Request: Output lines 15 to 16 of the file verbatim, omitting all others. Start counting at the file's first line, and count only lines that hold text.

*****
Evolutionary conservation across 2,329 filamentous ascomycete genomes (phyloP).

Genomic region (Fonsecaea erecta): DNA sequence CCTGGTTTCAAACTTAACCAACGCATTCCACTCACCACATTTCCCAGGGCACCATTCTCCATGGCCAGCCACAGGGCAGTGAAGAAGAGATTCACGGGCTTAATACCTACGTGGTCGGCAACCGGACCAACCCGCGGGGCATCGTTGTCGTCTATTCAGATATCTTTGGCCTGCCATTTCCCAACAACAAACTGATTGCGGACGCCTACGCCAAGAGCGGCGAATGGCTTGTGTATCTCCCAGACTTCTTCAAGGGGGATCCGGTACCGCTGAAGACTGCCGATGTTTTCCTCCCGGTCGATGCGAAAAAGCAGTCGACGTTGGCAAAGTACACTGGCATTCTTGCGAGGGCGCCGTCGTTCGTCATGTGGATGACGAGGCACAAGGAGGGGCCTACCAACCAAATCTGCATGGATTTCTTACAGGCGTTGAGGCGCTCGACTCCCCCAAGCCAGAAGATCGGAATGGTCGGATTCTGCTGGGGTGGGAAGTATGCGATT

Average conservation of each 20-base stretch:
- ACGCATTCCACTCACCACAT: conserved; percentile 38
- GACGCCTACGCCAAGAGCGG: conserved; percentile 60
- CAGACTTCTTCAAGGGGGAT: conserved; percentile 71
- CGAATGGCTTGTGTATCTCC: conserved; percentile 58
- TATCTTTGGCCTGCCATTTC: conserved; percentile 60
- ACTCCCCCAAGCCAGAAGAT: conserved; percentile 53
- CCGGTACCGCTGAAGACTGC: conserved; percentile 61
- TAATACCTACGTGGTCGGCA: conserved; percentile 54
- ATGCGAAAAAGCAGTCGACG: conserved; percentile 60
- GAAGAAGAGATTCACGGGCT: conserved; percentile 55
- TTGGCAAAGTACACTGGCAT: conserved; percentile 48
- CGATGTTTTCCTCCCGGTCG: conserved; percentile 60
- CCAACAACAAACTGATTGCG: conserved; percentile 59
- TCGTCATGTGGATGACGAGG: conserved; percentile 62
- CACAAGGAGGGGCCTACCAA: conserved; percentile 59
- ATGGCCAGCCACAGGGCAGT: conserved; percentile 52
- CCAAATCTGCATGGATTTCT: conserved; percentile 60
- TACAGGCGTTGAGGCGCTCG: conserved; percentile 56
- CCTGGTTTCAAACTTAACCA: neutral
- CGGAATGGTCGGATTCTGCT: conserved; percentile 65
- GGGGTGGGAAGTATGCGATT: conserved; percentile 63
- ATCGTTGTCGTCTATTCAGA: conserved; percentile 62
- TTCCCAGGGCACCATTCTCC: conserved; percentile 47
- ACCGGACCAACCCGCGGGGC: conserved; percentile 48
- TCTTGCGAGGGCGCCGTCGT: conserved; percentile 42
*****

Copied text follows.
- CGATGTTTTCCTCCCGGTCG: conserved; percentile 60
- CCAACAACAAACTGATTGCG: conserved; percentile 59